Time for change in South Africa: the ANC picks a new leader

Ever controversial, Jacob Zuma gave his last speech as President of the ANC today. Will his replacement create change in South Africa? Sammy Fookes explores the options

South Africa has suffered two recessions in eight years, dramatically halting economic development. Over 55% of South Africans still live in poverty  and between 2012 and 2016 gross national income decreased by 28%. The country remains highly unequal.  More unacceptable still is the economic legacy of apartheid. A 2016 research paper found 10% of South Africans, the majority white, own 90% of the country’s wealth. In addition to these financial pressures, the adult HIV prevalence rate is 19% and according to the Health Minister, among school girls it is a staggering 28%.

The 2008 global financial crisis was not kind to South Africa, hollowing out the country’s central economic pillar; demand for mineral deposits.  Many attribute economic woes specifically to Jacob Zuma, South Africa’s erratic president, who survived numerous attempts to force him to step down. Ivor Sarakinsky from the University of the Witwatersrand’s School of Governance in Johannesburg said in June that “Zuma being replaced sooner rather than later will certainly help rebuild the confidence needed to turn the economy in a positive direction”.  Such sentiment is mainly the result of businesses’ reluctance to invest in the uncertain environment Zuma is creating. The decision in March to sack Pravin Gordham, who is well-regarded by investors and economists, and had been looking to improve the performance of state owned firms resulted in several agencies downgrading South Africa’s credit rating. Gordham was critical of Zuma’s close ties to the Guptas, a powerful family of businesspeople. A report by the Public Protector has accused Zuma and the Guptas of ‘state capture ’ through the Gupta’s influence in Cabinet appointments and awarding of contracts at state-owned enterprises.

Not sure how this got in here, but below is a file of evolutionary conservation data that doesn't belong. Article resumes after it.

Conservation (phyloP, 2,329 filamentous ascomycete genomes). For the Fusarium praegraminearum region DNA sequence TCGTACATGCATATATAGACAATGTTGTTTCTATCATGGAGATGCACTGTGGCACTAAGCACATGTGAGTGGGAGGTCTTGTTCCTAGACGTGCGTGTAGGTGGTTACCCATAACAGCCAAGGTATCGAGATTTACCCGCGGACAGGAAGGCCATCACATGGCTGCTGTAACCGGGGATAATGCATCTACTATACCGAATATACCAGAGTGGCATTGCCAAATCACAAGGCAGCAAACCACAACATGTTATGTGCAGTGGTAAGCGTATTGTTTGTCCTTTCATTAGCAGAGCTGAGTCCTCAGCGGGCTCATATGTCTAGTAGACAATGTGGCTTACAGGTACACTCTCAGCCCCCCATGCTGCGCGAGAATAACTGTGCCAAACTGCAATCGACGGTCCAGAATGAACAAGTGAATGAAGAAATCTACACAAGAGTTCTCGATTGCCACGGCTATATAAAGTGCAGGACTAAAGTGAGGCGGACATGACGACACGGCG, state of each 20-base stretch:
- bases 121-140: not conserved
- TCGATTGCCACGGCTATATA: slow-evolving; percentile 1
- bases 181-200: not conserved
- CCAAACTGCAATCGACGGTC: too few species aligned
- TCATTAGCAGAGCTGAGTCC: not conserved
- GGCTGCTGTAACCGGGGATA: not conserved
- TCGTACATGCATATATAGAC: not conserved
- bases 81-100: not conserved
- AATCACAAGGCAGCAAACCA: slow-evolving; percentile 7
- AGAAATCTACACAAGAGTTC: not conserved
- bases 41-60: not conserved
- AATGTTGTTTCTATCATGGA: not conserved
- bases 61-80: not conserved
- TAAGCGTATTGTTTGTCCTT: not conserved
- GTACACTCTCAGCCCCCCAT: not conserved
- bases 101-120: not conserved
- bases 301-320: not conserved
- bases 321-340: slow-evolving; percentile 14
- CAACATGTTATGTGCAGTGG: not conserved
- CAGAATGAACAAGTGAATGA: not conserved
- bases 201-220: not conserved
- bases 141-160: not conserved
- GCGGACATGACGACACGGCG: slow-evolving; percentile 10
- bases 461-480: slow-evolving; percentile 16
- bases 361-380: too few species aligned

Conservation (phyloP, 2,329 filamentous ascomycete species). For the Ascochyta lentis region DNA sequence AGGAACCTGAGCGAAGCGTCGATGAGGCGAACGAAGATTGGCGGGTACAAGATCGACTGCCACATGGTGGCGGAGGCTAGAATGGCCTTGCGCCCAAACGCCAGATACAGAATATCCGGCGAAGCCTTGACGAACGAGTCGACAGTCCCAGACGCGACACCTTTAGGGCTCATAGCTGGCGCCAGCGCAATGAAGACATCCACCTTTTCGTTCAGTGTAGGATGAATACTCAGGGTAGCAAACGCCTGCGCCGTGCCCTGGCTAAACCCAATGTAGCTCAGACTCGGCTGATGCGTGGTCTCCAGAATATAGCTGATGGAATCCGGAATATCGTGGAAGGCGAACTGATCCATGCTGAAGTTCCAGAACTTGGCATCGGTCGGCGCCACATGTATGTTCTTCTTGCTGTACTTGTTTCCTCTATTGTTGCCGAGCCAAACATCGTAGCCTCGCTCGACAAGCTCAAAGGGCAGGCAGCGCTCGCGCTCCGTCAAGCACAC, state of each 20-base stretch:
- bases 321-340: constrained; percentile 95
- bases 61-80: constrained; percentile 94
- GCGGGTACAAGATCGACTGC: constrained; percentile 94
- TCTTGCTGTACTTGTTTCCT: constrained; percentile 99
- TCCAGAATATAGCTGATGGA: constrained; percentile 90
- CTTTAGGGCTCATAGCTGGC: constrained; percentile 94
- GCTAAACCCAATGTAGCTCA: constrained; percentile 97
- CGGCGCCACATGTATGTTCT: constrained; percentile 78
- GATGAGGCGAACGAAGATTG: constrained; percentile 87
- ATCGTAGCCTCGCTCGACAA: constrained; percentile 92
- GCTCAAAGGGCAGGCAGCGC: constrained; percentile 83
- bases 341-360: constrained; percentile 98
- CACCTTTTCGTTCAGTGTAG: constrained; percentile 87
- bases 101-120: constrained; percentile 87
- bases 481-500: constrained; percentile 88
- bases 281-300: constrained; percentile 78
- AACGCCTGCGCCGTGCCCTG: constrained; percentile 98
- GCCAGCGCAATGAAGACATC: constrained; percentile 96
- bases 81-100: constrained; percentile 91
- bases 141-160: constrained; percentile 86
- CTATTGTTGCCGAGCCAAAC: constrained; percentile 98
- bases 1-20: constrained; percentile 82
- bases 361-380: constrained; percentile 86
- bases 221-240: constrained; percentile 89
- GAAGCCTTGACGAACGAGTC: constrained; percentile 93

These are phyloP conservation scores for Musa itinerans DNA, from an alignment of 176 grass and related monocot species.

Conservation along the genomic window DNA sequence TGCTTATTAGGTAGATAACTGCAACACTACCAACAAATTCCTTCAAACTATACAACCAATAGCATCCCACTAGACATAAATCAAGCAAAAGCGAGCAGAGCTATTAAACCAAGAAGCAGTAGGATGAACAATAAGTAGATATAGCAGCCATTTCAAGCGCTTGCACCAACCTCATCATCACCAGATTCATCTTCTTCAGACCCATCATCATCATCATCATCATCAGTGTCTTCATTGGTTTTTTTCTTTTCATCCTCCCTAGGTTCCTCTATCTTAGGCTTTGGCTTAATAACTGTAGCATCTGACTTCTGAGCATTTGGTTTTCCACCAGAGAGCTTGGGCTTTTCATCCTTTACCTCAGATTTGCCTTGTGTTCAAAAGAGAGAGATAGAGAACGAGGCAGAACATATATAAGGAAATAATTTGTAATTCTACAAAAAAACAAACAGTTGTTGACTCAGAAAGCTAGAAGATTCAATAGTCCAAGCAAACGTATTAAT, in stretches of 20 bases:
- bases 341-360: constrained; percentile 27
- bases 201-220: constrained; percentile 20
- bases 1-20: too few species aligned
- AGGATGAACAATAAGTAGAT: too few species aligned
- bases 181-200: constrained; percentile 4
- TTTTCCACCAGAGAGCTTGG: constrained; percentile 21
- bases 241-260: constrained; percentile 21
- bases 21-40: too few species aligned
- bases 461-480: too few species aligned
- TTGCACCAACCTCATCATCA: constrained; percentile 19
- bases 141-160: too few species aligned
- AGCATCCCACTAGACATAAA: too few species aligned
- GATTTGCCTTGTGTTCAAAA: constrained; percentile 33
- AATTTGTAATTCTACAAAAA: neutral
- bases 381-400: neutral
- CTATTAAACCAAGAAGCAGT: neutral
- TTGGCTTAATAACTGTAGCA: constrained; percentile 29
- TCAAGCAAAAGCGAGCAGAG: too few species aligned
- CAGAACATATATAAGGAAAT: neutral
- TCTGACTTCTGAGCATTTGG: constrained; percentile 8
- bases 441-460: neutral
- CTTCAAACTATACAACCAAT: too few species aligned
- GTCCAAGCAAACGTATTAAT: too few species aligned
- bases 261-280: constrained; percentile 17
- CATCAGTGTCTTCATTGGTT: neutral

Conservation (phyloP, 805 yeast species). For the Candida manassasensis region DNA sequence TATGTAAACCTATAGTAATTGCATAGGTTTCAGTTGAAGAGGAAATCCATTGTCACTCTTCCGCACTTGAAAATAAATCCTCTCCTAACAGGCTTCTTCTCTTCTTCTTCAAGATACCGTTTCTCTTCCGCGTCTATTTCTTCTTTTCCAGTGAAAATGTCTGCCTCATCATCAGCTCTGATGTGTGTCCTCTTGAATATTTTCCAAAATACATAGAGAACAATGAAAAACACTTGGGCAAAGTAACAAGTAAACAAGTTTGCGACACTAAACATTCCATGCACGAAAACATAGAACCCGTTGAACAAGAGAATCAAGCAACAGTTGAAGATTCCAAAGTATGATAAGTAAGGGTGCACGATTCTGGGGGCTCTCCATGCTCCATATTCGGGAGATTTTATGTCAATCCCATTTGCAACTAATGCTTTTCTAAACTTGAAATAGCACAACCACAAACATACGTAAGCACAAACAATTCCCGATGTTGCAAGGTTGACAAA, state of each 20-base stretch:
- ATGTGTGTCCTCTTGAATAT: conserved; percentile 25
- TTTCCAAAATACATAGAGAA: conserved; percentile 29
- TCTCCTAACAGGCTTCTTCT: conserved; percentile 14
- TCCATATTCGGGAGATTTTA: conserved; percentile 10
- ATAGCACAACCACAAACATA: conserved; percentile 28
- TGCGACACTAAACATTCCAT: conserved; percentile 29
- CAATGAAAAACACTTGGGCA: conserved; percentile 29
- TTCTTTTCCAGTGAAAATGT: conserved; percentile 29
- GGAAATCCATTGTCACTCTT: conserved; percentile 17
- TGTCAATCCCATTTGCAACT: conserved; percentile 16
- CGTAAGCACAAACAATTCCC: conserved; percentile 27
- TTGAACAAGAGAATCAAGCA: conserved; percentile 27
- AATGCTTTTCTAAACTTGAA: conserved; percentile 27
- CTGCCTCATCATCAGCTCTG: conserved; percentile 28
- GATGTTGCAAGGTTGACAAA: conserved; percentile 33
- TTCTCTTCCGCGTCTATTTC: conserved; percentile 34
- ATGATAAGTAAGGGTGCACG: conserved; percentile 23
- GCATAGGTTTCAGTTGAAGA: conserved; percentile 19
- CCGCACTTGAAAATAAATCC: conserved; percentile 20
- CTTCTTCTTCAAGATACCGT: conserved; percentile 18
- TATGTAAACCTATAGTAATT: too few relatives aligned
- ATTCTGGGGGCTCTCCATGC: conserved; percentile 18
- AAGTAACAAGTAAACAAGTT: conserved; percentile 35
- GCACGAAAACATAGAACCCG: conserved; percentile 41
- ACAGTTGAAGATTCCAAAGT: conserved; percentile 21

It is little wonder then that South Africans do not trust the institutions that govern them. According to Transparency International, in 2013, nearly 80% of people believed political parties were corrupt in South Africa, in addition to 70% believing parliament was corrupt.

Zuma himself faces a staggering 783 charges of corruption. The most notorious of these is the 2016 finding by the country’s highest court that he violated the constitution by using $23 million of state money to renovate his home with additions of a swimming pool and amphitheatres, claiming these were security upgrades.

President Jacob Zuma in 2013  / GCIS

Public anger has resulted in numerous street protests, as Zuma and his close circle of connections continue to grow rich while ordinary South Africans grow poorer. Even members of Zuma’s own political party, the African National Congress (ANC), have been vocal in their criticism, complaining of ‘massive looting and corruption’ at a recent parliamentary debate on whether to oust him. Opposition parties such as the Democratic Alliance hope to make electoral gains through the ANC’s association with Zuma. Indeed, in local elections in 2016 the ANC experienced poor results, losing four ‘metros’.

The end of Zuma’s reign is, however, in sight. At a party conference on December 16 the ANC will choose Zuma’s successor as its leader and presidential candidate in 2019. The winner will likely be Nkosazana Dlamini-Zuma, Zuma’s ex-wife and preferred choice, or Cyril Ramaphosa. Ms Dlamini-Zuma would protect her ex-husband from corruption charges. According to The Economist, a victory for her would undermine the economy, jeopardise social harmony and entrench state capture.  Ramaphosa, on the other hand, is seen as a pragmatist, with plans to boost economic growth and provide much needed jobs to South Africans.

In 2011 the acronym BRIC, which refers to Brazil, Russia, India, and China became BRICS with the addition of South Africa. It would then seem that South Africa’s economic development and growth would mirror that of China and India, the lives of its citizens would improve, and its geopolitical clout would rise. In recent years it has become clear that such optimism was misplaced.

Given the damage Jacob Zuma has done in power, this leadership election should represent a straightforward choice for the ANC. The numbers suggest Ramaphosa is in the lead. However, even with Zuma’s unpopularity, the vast majority of ANC MPs backed him when it mattered in a vote in August brought forward by the opposition on whether to remove him as President.

Millions of South Africans need a strong economy to reverse the country’s massive unemployment rate and escape poverty. The ANC must take stock of this.  They should consider its slogan of ‘a better life for all’ and change course by electing Ramaphosa if it wants to truly deliver this promise.

Find out more: http://www.bbc.co.uk/news/resources/idt-sh/Trials_of_Jacob_Zuma

Thumbnail image: Jan Truter


The views expressed in this article are those of the author and do not necessarily represent the views of Development in Action.


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